I watched Cliff’s face and was a bit shocked by what I saw. It was pretty obvious that he wasn’t used to being told what to do. But there was also no doubt that I was being dismissed and that these family tensions were not to be shared with me. Emily reacted immediately, walking towards the stairs and signalling me to follow. I trailed behind, letting her get to the first floor before I asked:
‘What’s the special occasion, then?’
She raised her eyebrows:
‘You’re the special occasion Mikey. Now come on, I’ll show you out.’
‘Can I at least use your toilet first?’
‘I'll wait for you by the front door. But don’t go out without me, okay. The dogs don’t like strangers.’
They take after your old man, I thought as I pulled the bathroom door behind me. Washing my hands I caught my reflection in the mirror above the hand basin and frowned as the questions filled my head. What was I doing here? Why was I even trying to understand this girl and her peculiar family? And why was my visit here such a special occasion? I thought I knew the answer to the last question. In a sense, it was depressingly obvious: no other bugger would dare come. Maybe I had been the first ever to call.
Walking out of the bathroom I heard voices. The door to the first floor balcony was open and although the men were out of sight, the breeze was blowing their cigar smoke back into the corridor.
‘I’ll pick him up tonight.’
‘You make the bastard talk, you hear!’ I recognised Cliff’s voice. ‘We don’t have much time. If we can get a location before daylight we can get the lot of them before they realise what’s hit them.’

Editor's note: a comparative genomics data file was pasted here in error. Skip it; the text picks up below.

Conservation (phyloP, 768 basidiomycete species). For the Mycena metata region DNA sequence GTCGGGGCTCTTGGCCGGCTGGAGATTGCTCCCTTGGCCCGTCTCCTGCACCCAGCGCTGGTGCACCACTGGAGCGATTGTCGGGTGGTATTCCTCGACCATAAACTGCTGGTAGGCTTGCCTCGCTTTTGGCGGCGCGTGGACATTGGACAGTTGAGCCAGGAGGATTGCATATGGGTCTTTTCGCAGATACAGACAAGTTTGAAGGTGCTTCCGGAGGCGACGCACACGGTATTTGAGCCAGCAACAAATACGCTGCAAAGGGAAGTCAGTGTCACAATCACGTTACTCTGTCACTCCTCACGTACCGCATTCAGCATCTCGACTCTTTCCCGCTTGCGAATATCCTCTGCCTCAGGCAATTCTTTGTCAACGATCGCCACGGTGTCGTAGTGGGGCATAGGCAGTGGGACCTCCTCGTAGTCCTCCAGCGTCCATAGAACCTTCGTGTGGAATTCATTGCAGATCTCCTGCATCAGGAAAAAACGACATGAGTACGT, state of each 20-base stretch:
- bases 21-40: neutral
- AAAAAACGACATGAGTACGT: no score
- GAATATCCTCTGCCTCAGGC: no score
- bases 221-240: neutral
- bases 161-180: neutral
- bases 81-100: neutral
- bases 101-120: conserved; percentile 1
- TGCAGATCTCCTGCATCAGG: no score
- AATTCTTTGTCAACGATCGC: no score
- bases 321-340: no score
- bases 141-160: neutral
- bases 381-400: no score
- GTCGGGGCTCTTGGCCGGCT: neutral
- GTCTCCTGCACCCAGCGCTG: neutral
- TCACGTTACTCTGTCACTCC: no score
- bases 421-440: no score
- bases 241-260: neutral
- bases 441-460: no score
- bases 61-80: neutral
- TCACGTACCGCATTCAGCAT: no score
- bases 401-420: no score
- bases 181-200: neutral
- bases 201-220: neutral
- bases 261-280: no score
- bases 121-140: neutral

I decided to take the risk and took a quick look around the door. The man facing me was the other officer in a suit. He had a face you couldn’t forget: pockmarked with acne, long and thin with a nose that reminded me of a weasel. All he was lacking was whiskers, the ugly bastard.
‘Don’t worry, Cliff,’ he said. ‘He’ll talk alright. We’ll make this kaffir talk.’
I’d heard enough and daren’t risk discovery. I withdrew my head and moved smartly down the stairs where Emily was waiting. She led me to the gate, opened it, and gently kissed me on the cheek before securing it behind me.
‘When are you coming to the club again?’ I asked.
‘I don’t know, Mikey. I’m needed here and there’s also my work.’
‘The dancing? Teaching dancing?’
‘Yes Mikey. I want to come and I will when I can.’
I turned away and walked slowly towards the car. My arms were heavy at my sides, I felt tired and in spite of the blazing sunshine, strangely cold. I was unlocking the driver’s door when she shouted from the gate:
‘I feel the same way, Mikey.’
It was what she’d said last Friday: our first night. It had meant a lot to me then. But I wasn’t sure what it meant now. It seemed the more I learnt, the less I knew.
* * * * * * * * * *
I got home to find the door to my flat slightly open. I stood staring at it, puzzled and wary, my mind racing. The maids could have left it open by mistake. But that had never happened before. Perhaps they hadn’t finished cleaning and were still bringing some towels or something. Once again, that seemed unlikely – they normally came before lunch time and did everything in one go.
I pushed the door slowly open and entered. Everything seemed fine in the kitchen and all the dishes had been washed and put away indicating that the maids had, in fact, been and done their work. I went into the main room and noticed that one of the windows was ajar and the curtains were open, just as I had left them. The bed was made and everything was tidy and in place. Opening the cupboard, I looked through my clothes and shoes before opening the top drawer and counting through my money and loose change. It was all there.
I used the toilet and even went over to the sink to splash water on my face before I realised that something was wrong. Only then did I glance up to look at the mirror above the sink. It was written in what seemed to be red lipstick:
‘No-one loves you like I do.’
* * * * * * * * * *
[The end of The Bluff at Durban Harbour entrance.]